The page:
The World Cup is managed by a consortium consisting of two parts; the IOF and Verein Swiss Cup. The latter is a Swiss organization which has been organizing events and developing orienteering since 2004. The organization was founded after the successful organisation of WOC 2003 in Switzerland. After this big event, Switzerland wanted to further establish international orienteering events. After 3 PostFinance-Sprints in 2004-2006, the competition got World Cup status in 2007. Since then, Verein Swiss Cup has organized 12 World Cup rounds, first with the WOC 2003 director Sönke Bandixen in the lead, then until 2016 with Brigitte Grüniger Huber, and since 2017, Matthias Niggli is the event director.
Verein Swiss Cup is one of two partners in the World Cup consortium. The contract runs 2020-2024. The start has however not been ideal since the full World Cup 2020 had to be cancelled due to Corona and Covid-19.
Matthias, can you please summarize the goals and targets of the World Cup consortium?
As we have a lot of experience in organizing World Cup events, we decided together with the IOF to start this consortium. We think the World Cup is a strong brand but must be more firmly established, in orienteering but also in the international sports calendar. The main goals are to develop the brand and to put all World Cup rounds on the same level in both areas: competition- and marketing-wise. Mostly for the athletes, so that they know that these competitions are on a high level. But also for media, sponsors and spectators, to show that orienteering is attractive for partners, an exciting TV-sport and with interesting and outstanding athletes.
Why is Verein Swiss Cup taking the responsibility and the risk of running the World Cup?
We took this risk in previous years as well. It worked well in Switzerland to develop orienteering and the World Cup, so we were ready to take on the challenge to develop the World Cup as a whole event and also in other countries. Of course, it is also important for us and our partners to have this international event annually in Switzerland. So being part of the consortium means taking the risk, but also the chance to have competitions in Switzerland and to set up a good programme during the season.
You mention that one of the rounds is always run in Switzerland. Do you think that is fair from a sport perspective?
Yes, I think this is fair if you consider all aspects. We have very different terrains in Switzerland, so we think it will not get boring for the athletes. We try to put the athletes at the centre when organizing. So we hope that most of them like to come to Switzerland for the Swiss round every year. In other sports, there are also strong traditional organizers who are important for the development of the sport. It is important to build some World Cup traditions, and the Swiss round is part of it.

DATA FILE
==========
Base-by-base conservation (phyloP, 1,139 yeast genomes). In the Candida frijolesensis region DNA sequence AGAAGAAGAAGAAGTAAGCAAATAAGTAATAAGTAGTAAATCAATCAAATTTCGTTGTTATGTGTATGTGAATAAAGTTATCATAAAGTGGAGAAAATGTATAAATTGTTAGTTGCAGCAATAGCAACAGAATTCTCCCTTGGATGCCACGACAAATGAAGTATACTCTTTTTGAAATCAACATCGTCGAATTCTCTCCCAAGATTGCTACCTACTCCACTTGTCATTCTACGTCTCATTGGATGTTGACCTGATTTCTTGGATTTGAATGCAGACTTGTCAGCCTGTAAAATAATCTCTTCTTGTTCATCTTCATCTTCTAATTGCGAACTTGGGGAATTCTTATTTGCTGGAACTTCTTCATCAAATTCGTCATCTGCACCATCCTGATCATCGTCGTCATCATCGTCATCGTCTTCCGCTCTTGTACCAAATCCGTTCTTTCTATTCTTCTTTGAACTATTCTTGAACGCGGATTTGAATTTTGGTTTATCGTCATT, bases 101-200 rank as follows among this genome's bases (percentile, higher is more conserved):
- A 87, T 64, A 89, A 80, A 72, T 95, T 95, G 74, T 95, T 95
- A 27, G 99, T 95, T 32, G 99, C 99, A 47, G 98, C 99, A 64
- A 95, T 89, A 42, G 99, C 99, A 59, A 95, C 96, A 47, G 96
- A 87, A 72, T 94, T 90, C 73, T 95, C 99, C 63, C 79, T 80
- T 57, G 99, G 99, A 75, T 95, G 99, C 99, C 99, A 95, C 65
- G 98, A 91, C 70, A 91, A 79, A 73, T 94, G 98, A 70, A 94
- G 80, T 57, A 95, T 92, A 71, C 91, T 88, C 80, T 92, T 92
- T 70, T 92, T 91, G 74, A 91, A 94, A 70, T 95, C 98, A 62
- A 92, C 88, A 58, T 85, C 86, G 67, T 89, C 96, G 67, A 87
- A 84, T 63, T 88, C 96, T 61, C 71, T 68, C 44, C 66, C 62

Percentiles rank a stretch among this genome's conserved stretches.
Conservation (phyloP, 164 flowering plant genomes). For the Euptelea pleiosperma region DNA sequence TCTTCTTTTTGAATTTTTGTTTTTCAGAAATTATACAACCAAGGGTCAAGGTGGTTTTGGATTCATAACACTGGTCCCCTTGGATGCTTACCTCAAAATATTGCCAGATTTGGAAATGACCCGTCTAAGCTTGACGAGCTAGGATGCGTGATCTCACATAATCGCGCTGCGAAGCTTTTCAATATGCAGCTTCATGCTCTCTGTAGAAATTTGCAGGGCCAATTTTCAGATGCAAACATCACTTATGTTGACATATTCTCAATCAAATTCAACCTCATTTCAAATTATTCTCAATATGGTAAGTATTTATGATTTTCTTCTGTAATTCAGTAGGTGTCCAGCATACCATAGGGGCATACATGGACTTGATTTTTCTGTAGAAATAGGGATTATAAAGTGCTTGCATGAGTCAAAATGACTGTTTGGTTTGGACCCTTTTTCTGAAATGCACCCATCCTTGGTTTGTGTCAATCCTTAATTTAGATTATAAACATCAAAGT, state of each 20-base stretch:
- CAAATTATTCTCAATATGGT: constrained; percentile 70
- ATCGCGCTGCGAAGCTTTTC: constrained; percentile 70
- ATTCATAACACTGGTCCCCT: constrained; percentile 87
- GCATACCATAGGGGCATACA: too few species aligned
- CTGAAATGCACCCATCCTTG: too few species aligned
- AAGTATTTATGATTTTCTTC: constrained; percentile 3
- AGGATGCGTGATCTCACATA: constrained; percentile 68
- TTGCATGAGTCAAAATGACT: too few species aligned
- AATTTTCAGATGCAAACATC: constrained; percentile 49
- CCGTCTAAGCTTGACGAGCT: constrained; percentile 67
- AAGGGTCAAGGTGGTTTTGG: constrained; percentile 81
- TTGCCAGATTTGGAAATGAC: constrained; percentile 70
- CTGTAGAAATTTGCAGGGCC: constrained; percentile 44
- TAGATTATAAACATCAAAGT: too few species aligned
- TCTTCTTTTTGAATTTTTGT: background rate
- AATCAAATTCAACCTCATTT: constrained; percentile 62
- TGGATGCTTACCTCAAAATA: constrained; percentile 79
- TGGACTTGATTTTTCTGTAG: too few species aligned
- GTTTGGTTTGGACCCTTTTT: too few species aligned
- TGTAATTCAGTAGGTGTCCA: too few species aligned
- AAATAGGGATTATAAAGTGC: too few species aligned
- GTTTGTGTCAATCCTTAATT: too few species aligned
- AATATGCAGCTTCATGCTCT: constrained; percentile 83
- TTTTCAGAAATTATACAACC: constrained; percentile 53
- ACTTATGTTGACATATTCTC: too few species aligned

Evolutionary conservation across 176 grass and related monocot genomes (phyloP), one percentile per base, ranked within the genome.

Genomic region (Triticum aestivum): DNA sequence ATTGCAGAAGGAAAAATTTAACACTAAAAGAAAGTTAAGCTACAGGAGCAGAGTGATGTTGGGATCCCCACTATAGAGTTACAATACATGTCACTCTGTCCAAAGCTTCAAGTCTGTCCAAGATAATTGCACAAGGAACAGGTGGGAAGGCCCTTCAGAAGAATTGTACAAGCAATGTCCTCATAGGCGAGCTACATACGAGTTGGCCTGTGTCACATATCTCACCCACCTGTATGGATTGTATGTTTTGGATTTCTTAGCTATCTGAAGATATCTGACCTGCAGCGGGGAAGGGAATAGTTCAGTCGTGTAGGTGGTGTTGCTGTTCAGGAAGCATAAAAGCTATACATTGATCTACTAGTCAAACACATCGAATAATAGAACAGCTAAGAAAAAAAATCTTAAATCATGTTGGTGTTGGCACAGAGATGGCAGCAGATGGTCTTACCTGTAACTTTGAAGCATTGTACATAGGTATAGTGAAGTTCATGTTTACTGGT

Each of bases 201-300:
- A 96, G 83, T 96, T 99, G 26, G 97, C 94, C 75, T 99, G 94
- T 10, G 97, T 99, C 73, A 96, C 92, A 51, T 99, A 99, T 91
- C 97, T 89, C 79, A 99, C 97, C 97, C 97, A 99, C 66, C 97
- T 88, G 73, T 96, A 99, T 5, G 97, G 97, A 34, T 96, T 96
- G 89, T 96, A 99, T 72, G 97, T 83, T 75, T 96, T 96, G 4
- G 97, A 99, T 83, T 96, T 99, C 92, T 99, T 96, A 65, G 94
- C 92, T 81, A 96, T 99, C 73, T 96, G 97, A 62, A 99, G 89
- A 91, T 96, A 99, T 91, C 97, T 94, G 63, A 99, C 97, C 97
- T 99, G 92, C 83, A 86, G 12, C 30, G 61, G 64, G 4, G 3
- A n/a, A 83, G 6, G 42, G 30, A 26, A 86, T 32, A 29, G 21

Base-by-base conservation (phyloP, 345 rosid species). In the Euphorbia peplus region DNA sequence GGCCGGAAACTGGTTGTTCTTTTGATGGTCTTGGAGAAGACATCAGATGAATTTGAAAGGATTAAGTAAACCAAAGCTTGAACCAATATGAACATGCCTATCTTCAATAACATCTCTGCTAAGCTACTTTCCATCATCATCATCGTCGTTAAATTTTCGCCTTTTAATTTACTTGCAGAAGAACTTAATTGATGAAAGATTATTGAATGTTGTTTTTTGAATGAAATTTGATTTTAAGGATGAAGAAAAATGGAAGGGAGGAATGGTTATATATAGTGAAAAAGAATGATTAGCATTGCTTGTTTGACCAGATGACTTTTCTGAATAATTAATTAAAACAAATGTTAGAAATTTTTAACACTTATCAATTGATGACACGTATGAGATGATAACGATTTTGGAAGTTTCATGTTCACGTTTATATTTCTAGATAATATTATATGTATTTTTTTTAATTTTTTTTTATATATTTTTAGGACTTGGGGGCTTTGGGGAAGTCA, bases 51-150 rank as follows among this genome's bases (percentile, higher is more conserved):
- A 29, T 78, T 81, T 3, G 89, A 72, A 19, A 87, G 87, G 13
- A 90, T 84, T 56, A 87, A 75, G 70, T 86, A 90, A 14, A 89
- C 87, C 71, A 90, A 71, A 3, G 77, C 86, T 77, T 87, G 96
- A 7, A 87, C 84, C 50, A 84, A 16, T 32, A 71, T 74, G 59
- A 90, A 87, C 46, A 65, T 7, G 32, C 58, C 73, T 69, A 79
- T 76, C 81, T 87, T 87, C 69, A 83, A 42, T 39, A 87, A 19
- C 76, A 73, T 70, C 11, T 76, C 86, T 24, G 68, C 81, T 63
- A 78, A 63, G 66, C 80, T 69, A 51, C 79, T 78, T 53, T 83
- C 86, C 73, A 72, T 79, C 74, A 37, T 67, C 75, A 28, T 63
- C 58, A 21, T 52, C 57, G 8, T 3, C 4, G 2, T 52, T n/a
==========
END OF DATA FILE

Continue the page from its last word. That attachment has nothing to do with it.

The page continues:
The World Cup is supposed to always consist of three rounds. Have you considered adding more competitions to the format?
We decided to start with three rounds. This may be defensive, but better three exciting rounds than 5 rounds with poor response and problems in the local organizations. However, the goal is to develop the World Cup. So if we are able to get bigger, we will do this. It is important to consider the athletes’ perspective, the national events, the big relays, and the whole orienteering season calendar. We want to develop orienteering, but we want to do it in a structured way, to be sustainable and to be attractive for the national teams to take part.
Most of the events are held in Europe. It has been so even prior to your involvement. Do you have any comments on this?
Rounds outside Europe need to be a topic for development, but we have to consider this well and it is not a decision which can be made spontaneously. Of course it is the goal to be a World Cup, but more important is to concentrate on quality and fair events. If we can guarantee this, there is no limit going outside Europe.
The full 2020 season had to be cancelled due to Corona and Covid-19. How has this influenced the possibilities to run the cup the coming years?
Of course this was not what we wished. We were ready for an exciting World Cup season 2020, and to take the decision to cancel events is never easy. But I think it will hopefully not have big impacts on future years concerning our goals and the development of the Orienteering World Cup. The good thing is that we got some time to work in the background with ideas to develop the events, the programme and the set-up in future years. But I’m waiting and will be happy to see the first runner at the starting line in a World Cup competition again.